Why Should I Have My Customer Reaffirm in Bankruptcy?
When a debtor agrees to reaffirm a debt, the debtor agrees to be personally liable on a debt, after the discharge in the bankruptcy case. Normally, upon receiving a discharge in bankruptcy, a debtor is relieved from any personal liability on debts incurred prior to the bankruptcy filing.
For example, if I owe my attorney $200 and then I file bankruptcy and receive a discharge, that attorney is forbidden from collecting that $200. If a customer reaffirms, however, the circumstances change.
When a debtor signs a reaffirmation agreement in bankruptcy, that debtor agrees that he or she will remain personally liable on a debt after the bankruptcy discharge. This usually occurs on secured debts on which the debtor desires to continue to pay post-bankruptcy.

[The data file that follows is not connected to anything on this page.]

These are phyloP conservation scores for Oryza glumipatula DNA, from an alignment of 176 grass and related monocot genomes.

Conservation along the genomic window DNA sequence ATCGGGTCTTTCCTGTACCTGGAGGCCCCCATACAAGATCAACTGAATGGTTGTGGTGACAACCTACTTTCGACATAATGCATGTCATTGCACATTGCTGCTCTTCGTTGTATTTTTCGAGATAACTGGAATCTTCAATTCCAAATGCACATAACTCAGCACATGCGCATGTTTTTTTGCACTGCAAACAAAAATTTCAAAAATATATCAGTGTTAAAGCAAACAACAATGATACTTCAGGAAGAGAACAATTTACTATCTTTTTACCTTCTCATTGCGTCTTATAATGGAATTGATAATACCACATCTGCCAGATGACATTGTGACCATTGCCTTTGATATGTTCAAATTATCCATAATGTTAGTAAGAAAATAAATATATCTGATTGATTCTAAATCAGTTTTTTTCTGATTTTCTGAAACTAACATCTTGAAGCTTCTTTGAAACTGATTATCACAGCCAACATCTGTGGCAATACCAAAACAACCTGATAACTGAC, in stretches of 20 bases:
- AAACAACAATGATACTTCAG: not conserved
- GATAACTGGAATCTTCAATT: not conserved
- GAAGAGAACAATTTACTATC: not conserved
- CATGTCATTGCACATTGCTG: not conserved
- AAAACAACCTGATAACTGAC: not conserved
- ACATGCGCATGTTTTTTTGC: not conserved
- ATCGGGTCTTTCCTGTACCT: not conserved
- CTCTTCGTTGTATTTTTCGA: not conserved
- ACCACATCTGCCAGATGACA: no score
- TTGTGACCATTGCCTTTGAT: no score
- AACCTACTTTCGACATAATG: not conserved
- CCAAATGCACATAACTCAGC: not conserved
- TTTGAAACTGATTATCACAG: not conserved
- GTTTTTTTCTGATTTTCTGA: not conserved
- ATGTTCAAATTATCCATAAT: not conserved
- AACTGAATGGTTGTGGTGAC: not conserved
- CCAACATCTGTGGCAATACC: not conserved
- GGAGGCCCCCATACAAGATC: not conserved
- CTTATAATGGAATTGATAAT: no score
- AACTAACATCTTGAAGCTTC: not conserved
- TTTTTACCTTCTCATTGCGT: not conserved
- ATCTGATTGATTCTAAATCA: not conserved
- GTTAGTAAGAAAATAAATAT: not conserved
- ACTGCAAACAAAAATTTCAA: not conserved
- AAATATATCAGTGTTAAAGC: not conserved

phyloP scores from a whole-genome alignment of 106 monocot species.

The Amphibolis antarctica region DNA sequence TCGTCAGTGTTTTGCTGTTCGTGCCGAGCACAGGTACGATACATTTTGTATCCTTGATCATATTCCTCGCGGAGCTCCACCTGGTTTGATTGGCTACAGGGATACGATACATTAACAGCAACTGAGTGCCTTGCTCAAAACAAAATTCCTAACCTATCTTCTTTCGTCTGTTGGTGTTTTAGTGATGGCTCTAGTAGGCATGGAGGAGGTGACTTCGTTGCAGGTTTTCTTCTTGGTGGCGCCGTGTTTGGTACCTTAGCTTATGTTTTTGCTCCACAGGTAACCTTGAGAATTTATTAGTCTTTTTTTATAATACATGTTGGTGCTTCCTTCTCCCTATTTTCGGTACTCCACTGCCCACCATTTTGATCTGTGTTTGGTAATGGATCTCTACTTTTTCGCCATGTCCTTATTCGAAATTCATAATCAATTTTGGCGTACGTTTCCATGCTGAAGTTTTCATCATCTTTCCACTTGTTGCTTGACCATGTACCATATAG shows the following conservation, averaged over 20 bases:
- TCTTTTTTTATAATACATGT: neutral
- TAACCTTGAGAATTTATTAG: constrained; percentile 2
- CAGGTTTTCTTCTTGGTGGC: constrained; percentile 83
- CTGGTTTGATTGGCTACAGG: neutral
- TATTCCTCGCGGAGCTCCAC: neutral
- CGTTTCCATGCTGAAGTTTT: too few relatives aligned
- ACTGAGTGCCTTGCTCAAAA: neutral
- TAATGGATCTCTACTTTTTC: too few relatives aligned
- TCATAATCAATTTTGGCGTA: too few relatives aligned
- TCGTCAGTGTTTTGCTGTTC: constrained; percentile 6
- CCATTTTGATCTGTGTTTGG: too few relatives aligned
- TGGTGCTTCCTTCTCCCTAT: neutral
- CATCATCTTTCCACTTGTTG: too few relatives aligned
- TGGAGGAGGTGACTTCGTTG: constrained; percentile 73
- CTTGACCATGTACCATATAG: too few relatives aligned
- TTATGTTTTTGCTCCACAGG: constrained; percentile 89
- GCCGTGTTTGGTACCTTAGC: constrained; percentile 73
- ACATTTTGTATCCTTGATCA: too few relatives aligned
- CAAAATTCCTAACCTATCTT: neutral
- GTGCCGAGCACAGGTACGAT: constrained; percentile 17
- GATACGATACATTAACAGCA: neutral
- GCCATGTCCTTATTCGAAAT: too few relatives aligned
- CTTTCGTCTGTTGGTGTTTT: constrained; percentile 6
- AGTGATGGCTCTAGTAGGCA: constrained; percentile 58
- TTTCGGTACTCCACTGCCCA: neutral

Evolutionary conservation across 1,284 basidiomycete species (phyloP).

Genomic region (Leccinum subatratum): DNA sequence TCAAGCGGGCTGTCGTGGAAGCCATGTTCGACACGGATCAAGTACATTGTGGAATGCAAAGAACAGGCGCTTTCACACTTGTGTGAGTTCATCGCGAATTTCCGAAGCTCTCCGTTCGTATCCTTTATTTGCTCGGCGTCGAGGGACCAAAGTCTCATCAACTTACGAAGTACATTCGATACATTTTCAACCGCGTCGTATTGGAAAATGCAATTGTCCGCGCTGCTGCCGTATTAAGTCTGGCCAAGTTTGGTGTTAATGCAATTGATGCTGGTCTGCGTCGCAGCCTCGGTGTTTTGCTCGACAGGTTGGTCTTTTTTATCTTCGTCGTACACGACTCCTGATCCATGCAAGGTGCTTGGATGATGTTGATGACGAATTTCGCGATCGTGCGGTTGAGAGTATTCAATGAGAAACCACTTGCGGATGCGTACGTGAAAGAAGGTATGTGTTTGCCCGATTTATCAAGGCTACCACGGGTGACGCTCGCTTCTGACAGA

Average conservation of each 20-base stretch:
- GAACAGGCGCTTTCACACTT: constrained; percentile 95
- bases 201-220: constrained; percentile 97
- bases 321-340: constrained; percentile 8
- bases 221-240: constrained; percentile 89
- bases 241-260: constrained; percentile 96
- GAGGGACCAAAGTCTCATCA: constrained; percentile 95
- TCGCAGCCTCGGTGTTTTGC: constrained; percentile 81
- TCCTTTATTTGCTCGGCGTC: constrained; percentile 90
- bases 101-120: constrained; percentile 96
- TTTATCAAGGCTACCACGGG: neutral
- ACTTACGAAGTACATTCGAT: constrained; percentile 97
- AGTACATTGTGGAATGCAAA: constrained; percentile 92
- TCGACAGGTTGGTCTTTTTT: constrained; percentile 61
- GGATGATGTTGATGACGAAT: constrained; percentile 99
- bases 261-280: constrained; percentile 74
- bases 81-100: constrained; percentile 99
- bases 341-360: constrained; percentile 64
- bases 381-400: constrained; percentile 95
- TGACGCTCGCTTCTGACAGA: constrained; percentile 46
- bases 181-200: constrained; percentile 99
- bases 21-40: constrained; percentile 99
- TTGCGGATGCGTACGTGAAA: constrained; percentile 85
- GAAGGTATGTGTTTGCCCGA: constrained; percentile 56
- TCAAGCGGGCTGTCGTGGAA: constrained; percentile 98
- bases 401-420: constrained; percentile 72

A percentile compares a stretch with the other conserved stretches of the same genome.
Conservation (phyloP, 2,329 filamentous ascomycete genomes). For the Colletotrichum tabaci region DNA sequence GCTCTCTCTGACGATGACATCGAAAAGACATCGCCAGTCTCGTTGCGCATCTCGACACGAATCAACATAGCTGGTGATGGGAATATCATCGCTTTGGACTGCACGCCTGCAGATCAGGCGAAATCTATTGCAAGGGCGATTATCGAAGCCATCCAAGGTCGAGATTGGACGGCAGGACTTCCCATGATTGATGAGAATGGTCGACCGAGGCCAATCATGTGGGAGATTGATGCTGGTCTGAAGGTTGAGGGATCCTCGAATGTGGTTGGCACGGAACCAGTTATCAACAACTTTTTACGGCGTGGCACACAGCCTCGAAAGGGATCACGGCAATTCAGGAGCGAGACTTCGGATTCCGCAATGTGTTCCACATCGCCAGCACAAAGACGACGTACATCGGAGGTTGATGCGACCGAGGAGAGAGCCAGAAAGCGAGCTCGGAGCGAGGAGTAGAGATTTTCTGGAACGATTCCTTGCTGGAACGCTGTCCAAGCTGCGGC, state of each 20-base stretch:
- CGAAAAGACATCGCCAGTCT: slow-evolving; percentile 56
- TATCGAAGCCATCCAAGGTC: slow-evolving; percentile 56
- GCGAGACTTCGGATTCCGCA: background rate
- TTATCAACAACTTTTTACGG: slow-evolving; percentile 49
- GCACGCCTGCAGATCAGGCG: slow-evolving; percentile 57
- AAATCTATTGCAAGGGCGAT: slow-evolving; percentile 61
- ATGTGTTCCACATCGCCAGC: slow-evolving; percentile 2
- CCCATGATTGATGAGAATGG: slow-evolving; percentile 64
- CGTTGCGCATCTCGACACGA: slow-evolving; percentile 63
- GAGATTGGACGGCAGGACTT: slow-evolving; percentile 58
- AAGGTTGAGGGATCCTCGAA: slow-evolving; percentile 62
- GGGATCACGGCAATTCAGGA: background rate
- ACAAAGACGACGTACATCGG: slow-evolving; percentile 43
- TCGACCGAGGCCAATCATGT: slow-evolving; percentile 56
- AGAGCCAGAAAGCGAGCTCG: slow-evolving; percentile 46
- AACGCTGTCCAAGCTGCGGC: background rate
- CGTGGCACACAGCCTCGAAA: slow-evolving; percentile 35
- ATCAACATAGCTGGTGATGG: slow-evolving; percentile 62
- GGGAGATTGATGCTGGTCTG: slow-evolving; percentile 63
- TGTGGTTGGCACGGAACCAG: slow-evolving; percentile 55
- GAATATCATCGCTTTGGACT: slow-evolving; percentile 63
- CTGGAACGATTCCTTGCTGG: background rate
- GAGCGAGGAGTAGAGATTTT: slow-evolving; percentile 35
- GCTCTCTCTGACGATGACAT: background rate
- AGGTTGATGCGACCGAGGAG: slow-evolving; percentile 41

A common example is a real estate mortgage on the debtor’s homestead. If the debtor expresses a desire to keep the home post-bankruptcy, a creditor should require a debtor to sign a reaffirmation agreement. If the reaffirmation agreement is signed, and the debtor later defaults, the debtor is still personally liable on the note.
Meaning, if there is an eventual deficiency, he or she will remain liable for that amount.
On the other hand, if the debtor does not sign a reaffirmation agreement, but continues to pay on the mortgage and then years later defaults, the creditor is forbidden from seeking a deficiency judgment on any shortfall because of the failure to obtain a reaffirmation agreement in the underlying bankruptcy.
As you can see, this is a tricky area of the law, and you should seek legal advice on reaffirmation options regarding any specific situation.